Elfriede Jelinek’s Rein Gold has a distinguished gestation. Based on Das Rheingold, the first of the four dramas that make up Wagner’s Ring cycle, it was originally published in Germany for the 200th anniversary of the composer’s birth in 2013. Jelinek describes it as a “stage-essay” of intertextual monologues bringing Wagner’s epic into the modern period — specifically but not exclusively the financial crisis of 2008.
Jelinek’s version has been performed as both an improvised scenic reading and an operatic play with techno music, for which her prose — dynamic and stifling by turns — serves as the libretto. In book form, translated with verve by Gitta Honegger, it becomes a series of monologues without paragraph breaks: a frequently discordant assault on the senses.
The work of the Austrian Jelinek, who was awarded the Nobel Prize in Literature in 2004, employs often controversial explorations of class and power, gender constructs, and women’s emancipation and sexuality.
Born just after the end of the second world war, and of mixed Catholic and Jewish parentage, she is attentive to Austria’s fascist past — whether as dramatist, poet, essayist or novelist.
She is perhaps best known in English translation for her 1983 novel The Piano Teacher, the story of a sadomasochistic relationship between a Viennese music instructor and her pupil.
With Rein Gold, Jelinek purposefully drops the letter “h” from the title, which instantly changes the meaning and intent from Rhein (Rhine, as in the river) to rein (“pure”). A visceral challenge to lazy and pernicious consumerism, the book opens with Brünnhilde, Valkyrie leader and perhaps the most significant female figure of German legend, at first casually, then with increasing pressure, chastising Wotan, her father and ruler of the gods: “So, then. Papa had this fortress built for him and now he can’t repay the credit.”
The fortress — Wotan’s superb castle Valhalla, built by giants, has to be paid for, and to repay the debt Wotan will steal a magical ring, itself purloined and forged from Rhine gold by the dwarf Alberich. In turn, Alberich casts a curse on the ring that will dominate the entire cycle.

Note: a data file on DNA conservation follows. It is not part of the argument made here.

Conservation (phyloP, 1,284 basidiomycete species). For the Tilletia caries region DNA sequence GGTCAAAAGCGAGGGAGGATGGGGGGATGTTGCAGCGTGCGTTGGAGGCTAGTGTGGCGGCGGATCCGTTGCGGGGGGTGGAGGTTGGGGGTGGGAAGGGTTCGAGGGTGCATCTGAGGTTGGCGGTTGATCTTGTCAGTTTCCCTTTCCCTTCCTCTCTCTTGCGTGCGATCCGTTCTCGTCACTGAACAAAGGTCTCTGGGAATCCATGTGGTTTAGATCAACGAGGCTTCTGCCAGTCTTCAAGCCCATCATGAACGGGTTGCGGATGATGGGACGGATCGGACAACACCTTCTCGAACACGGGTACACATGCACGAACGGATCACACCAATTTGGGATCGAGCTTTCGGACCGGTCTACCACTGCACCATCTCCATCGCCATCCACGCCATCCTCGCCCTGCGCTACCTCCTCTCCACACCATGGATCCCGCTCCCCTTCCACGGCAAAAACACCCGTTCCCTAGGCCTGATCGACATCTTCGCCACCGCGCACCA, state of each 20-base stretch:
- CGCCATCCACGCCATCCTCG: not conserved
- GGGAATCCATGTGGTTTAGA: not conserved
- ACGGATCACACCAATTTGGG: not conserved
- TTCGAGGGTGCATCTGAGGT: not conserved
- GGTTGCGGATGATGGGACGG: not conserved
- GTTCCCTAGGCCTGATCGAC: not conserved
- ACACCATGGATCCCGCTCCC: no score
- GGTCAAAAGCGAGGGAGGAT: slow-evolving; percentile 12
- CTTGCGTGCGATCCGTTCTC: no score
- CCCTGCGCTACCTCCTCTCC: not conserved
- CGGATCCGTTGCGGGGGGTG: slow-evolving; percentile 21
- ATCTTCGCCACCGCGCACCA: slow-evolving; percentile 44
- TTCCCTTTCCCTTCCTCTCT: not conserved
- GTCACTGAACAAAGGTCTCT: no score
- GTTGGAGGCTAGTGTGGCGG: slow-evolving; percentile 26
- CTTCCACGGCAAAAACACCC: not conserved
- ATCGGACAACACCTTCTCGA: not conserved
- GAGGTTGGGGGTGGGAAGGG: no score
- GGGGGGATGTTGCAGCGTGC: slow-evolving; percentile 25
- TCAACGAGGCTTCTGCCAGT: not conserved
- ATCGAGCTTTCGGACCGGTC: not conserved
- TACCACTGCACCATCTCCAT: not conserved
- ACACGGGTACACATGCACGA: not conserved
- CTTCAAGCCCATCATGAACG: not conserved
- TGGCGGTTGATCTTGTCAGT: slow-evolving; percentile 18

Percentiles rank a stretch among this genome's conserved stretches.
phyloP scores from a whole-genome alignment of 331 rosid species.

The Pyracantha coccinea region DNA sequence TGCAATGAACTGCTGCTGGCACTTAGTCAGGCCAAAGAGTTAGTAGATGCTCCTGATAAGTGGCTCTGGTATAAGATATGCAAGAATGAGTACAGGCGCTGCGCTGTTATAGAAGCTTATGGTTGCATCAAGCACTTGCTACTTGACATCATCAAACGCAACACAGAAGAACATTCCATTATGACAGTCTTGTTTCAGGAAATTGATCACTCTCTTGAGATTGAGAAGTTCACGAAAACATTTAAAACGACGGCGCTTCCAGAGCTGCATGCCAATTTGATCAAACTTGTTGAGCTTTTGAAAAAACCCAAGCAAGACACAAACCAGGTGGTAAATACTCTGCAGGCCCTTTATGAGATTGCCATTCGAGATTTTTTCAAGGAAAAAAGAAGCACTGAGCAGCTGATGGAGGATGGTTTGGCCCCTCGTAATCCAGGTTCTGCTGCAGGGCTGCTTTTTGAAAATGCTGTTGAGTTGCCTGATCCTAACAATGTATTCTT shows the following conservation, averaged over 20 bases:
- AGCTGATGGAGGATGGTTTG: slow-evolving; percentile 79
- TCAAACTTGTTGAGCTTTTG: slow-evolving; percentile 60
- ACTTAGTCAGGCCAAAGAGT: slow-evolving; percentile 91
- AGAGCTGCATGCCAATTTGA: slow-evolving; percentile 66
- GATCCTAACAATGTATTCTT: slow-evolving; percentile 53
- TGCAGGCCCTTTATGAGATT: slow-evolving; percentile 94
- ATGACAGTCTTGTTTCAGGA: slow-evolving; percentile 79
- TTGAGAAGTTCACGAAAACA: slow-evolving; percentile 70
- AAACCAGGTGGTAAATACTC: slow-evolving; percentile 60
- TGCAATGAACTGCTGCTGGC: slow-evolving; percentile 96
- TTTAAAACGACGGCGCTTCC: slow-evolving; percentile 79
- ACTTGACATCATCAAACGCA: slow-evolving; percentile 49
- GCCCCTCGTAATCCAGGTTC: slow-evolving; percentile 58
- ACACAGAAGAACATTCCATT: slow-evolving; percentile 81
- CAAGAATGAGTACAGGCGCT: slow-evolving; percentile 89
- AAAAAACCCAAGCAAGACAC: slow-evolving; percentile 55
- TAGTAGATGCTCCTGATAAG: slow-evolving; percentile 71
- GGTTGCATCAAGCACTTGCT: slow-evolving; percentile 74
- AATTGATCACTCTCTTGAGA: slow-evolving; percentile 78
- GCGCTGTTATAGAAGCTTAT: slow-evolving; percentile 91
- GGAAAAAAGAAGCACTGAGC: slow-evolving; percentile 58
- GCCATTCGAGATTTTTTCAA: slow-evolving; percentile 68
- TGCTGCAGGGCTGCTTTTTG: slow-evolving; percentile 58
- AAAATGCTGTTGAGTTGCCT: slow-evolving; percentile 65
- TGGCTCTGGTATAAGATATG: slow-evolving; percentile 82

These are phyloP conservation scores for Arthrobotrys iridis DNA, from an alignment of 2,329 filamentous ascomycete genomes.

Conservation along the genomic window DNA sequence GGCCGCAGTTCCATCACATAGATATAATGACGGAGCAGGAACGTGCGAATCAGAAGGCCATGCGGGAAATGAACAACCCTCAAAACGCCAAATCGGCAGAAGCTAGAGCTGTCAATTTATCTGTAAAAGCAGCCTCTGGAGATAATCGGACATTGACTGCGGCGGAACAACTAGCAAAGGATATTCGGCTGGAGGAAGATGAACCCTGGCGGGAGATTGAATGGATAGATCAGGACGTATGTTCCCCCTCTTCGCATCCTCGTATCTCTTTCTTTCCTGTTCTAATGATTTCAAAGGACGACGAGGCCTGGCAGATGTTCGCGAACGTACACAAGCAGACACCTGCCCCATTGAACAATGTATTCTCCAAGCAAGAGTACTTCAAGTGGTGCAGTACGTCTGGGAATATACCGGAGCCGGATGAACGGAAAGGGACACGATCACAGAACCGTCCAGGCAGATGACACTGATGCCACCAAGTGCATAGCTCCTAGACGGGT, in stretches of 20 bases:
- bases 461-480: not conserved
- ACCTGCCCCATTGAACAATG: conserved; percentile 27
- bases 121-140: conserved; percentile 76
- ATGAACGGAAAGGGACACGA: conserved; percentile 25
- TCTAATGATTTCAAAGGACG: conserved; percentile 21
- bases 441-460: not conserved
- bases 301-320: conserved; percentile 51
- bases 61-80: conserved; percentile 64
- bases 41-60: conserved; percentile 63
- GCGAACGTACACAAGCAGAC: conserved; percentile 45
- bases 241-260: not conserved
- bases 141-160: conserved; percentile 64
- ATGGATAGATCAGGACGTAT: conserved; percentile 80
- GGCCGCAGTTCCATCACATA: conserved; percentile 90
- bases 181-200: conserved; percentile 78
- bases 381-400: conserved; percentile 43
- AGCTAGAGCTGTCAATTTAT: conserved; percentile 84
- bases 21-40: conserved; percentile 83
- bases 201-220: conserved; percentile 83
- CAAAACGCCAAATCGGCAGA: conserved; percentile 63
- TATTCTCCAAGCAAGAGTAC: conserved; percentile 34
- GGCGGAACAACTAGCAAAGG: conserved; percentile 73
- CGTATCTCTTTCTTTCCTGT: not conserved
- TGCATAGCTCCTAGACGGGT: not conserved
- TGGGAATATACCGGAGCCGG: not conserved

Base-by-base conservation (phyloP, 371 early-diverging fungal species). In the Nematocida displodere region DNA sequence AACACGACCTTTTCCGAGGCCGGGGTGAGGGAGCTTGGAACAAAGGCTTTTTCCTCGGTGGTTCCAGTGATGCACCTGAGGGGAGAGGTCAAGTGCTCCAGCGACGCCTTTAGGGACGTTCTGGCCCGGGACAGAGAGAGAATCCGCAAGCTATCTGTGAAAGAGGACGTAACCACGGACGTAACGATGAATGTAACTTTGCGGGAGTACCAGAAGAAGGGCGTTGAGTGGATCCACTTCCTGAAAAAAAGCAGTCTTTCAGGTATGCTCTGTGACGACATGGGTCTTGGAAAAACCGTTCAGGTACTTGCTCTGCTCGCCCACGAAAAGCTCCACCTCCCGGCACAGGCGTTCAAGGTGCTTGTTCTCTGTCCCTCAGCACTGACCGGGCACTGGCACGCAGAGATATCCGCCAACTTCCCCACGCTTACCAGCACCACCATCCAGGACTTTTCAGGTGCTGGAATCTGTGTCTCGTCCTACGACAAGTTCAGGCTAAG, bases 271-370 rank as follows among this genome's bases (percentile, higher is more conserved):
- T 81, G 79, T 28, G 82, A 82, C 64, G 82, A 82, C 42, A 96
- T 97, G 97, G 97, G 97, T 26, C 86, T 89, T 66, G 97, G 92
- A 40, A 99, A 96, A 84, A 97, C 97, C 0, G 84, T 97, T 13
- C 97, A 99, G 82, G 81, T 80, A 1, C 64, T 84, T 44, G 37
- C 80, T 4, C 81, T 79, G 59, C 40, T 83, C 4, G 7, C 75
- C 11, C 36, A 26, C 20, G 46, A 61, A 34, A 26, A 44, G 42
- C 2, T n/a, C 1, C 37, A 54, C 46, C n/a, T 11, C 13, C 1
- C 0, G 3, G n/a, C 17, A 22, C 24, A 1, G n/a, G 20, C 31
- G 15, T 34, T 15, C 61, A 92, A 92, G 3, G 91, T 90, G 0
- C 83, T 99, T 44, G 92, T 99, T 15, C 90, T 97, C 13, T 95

Interestingly, Wagner wrote this part of the Nibelungen last, although it is performed first. Wotan responds to Brünnhilde with equal parts anger, defensiveness and an indignant sense of being caught out, a dad very much on the back foot: “So we can easily hand over the gold. It’s play money for those who don’t have to die.”
Brünnhilde and Wotan may have the names of gods, but they play down and dirty, their lengthy slanging match ripe with expletives and references to popular culture and Marxist and anarchist theory, the most obvious being Pierre-Joseph Proudhon’s slogan “Property is theft.”
About a year before Rein Gold’s publication, crisis engulfed the then president of Germany Christian Wulff, who resigned (and was later acquitted of wrongdoing) after accepting a private loan to purchase a house. One example of why Jelinek’s critique is simultaneously timely and timeless, as Brünnhilde and Wotan’s arguments and digressions map capitalism’s progression.
The humour is wry and playful, until it isn’t. Jelinek’s list of sources is diligent up to a point: “Some Sigmund Freud, but I don’t remember what.”
Rein Gold does, however, present issues in terms of concentrated reading. Ultimately it is a libretto that needs staging and music — or even a page break — to bring it fully alive.
Rein Gold, by Elfriede Jelinek, translated by Gitta Honegger, Fitzcarraldo Editions, RRP£12.99, 200 pages
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